History ticks along to the rhythm of social, cultural and economic imperatives. One would very much like to be a part of a long tradition of honor, nobility, respectability. In our quiet times we yearn for that.

But the wars go muddling along never really resolving anything. Dying is dying and dead is dead. To me, the question of whether there is lesser morality, and more guilt, in the slaying by heat and radiation of a Japanese child in Nagasaki as opposed to the slaying by heat of one of the 400 schoolchildren in the movie house in Iran when, in protest against the Shah, a band of teachers barred the doors, splashed gasoline all the way around it and set it alight, is a bit like the ancient dispute about how many angels can dance on the head of a pin.

I am a cynic about nations, about the mechanics of power, and the dreadful consequences of the use of power, and I am an idealist about the individual person. I have contempt for the “other-directed” man described in Riesman's The Lonely Crowd, and contempt for the culture which bred him. I know there are things I will not do, acts I will not perform, because I am myself. And no peer pressure can change that.

But there is a strange Catch 22 situation in the relationship between the moral citizen and his amoral national destiny. In a world of 4,000,000,000+ people, crowding creates a new intensification of nationalism. Only in Western Europe is there any sign of a rational diminution through the Common Market mechanics, and these are the oldest of living nations.

In a world of intensified nationalism, national will and national purpose is the product of how people feel about their country. If the general populace believes their nation to be wise, good and honorable, that belief will give direction to the use of power in following the national imperatives. (Monroe Doctrine, Don’t Tread On Me, Don’t give away the Canal, Bay of Pigs, etc., etc.)

We have had years now of debunking all our myths and legends. Roosevelt was an egomaniac, Jack Kennedy a rake, Washington had wooden teeth, Ben Franklin a womanizer, Lincoln padded expense accounts, Benedict Arnold was an okay person, etc. And all our wars except the two biggies have been wars of colonialist expansionism, oppression of small helpless nations. We were the first to drop an A-bomb. We have kept murderers in power over their helpless subjects and so on.

Every living nation has committed endless acts which, in an individual, would be thought shameful. But in the organics of power, as in the Toynbee analogy of birth, growth, maturity and decline, such acts were part of the imperatives of growth, strength, economic-political-social consequences.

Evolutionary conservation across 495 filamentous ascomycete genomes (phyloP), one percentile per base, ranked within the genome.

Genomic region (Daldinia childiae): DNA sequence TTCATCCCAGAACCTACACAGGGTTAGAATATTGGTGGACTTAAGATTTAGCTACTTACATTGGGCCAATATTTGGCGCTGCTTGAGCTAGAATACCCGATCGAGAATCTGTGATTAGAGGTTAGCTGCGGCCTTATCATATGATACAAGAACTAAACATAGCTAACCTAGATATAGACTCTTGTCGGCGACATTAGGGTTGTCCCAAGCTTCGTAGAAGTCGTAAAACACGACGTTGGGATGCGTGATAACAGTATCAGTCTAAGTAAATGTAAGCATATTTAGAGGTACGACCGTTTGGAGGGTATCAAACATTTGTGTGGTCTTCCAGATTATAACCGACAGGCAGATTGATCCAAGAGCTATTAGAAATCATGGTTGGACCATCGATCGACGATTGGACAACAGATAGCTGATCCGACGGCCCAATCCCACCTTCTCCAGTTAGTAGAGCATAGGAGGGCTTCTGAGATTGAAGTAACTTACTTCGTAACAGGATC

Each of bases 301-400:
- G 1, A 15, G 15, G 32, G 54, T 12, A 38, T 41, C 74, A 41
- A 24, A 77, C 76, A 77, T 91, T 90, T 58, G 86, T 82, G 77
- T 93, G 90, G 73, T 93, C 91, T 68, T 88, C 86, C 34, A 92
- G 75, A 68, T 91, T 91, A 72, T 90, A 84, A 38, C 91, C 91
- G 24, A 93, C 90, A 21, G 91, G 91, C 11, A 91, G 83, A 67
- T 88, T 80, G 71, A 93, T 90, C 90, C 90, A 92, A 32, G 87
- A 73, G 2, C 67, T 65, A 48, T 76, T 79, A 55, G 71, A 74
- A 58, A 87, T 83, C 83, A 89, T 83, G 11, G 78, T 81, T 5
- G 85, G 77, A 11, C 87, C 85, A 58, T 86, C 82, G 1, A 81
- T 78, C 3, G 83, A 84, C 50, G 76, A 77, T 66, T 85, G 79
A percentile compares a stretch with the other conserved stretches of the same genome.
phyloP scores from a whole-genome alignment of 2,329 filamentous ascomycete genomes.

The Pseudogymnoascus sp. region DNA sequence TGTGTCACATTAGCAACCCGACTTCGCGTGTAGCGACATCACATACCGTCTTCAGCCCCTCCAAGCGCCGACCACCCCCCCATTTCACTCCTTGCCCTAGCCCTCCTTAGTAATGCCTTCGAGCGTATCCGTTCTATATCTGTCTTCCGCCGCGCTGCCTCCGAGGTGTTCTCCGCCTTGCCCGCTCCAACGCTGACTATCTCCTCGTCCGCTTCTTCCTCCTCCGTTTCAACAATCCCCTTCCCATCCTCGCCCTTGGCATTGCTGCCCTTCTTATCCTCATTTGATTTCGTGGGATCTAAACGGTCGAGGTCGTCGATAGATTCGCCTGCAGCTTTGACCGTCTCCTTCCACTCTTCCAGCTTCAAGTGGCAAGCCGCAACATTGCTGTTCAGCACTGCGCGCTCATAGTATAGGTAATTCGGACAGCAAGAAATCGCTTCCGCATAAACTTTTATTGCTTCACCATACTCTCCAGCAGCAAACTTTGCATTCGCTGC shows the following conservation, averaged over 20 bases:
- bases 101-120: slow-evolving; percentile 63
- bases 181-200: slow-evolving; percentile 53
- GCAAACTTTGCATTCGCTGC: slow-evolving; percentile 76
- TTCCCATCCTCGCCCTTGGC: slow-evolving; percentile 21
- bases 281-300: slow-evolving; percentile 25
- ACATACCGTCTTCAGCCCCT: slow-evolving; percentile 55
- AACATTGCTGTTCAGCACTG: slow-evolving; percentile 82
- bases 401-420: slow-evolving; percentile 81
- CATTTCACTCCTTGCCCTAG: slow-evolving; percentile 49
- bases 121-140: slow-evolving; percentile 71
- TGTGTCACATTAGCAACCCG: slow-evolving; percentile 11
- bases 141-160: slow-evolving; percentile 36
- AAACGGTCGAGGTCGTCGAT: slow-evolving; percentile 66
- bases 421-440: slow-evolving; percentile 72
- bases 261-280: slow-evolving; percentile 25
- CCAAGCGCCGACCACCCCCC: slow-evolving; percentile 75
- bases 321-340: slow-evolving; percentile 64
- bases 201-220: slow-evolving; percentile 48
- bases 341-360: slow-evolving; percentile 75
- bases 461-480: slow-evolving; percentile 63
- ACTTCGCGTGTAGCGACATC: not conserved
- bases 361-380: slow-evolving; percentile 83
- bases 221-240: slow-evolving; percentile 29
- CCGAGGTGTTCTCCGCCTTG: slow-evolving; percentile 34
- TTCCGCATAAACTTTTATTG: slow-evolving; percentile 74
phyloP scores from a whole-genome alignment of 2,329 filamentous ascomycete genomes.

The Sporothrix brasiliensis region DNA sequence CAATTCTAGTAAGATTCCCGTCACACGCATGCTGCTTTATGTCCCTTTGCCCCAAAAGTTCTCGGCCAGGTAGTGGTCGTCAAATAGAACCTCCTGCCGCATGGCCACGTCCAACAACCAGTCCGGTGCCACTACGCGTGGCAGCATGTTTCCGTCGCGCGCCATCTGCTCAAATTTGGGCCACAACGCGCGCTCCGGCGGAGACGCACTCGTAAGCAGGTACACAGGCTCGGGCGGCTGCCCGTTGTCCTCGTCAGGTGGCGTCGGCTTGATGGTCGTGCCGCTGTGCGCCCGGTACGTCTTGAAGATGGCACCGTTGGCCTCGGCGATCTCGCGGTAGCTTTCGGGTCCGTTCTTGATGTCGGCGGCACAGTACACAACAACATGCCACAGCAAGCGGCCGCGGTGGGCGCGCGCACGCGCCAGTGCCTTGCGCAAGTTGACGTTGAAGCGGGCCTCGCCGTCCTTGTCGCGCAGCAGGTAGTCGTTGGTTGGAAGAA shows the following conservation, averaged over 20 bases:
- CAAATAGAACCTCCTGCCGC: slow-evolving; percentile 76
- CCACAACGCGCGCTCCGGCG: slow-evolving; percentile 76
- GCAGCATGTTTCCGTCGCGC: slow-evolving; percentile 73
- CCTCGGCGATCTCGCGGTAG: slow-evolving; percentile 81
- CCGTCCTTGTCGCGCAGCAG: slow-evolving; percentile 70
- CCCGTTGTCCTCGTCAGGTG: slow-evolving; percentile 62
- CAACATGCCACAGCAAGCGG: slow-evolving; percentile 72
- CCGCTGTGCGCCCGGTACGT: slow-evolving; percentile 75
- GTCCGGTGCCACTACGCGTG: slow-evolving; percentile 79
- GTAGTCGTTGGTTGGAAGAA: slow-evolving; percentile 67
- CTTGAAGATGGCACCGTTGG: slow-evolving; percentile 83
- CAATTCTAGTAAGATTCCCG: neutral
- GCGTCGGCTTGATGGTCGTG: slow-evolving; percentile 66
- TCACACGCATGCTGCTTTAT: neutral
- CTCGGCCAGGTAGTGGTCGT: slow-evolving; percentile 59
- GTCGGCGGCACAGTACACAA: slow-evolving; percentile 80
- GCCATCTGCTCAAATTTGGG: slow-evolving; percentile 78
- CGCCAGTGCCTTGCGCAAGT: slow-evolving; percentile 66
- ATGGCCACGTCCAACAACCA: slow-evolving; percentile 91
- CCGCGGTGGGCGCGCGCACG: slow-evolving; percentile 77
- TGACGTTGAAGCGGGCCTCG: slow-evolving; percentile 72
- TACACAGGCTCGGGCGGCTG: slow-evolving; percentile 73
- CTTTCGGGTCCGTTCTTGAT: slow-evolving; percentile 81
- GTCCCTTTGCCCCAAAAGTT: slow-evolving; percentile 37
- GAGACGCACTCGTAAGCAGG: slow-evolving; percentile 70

Now take a look at the power which opposes power. The communist nations do not permit examination of their history on a theme of morality. Rather, they rewrite it to conform to the established mythology. Arab and Latin American fascist societies kill their citizen-critics. Thus the national will is reinforced, sacrifice can be demanded, and hatred can be engendered for the fat exploitative capitalist, namely us.

Should we at the same time be indulging in self hate, and say, “Wow, what a rotten country this is, always doing such rotten things”? The way I read the future, we are going to have to make a national monolithic response to stress in the next two decades, or fade away -- not as a people -- people endure everything -- but as a national entity based on certain principles of self-rule. If the provocation is substantial, we will unite once again, in a time for heroes. If the provocation is indirect, subtle, unfocused, I do doubt our survival in our present form. I’ve given you no answers, but maybe a few starting points.


  1. Wow, putting JDM's letter in the context of our current involvement in the Middle East – ISIS and suicide bombers in Yemen, Iraq and elsewhere, as well as ongoing criticism of US drone attacks with their all-too-frequent collateral damage – it could have been written yesterday with his observations just as valid. Thanks for posting this; very timely indeed.

  2. Had income tax completed today so was gone but happy now I was. Steve Wellmeier read my thoughts and said what I was thinking but said it much better than I would have. Thanks for the assist Steve.

    And thanks to you Steve Scott for the post. I love JDM.

  3. As always, thanks for your efforts. Very interesting stuff.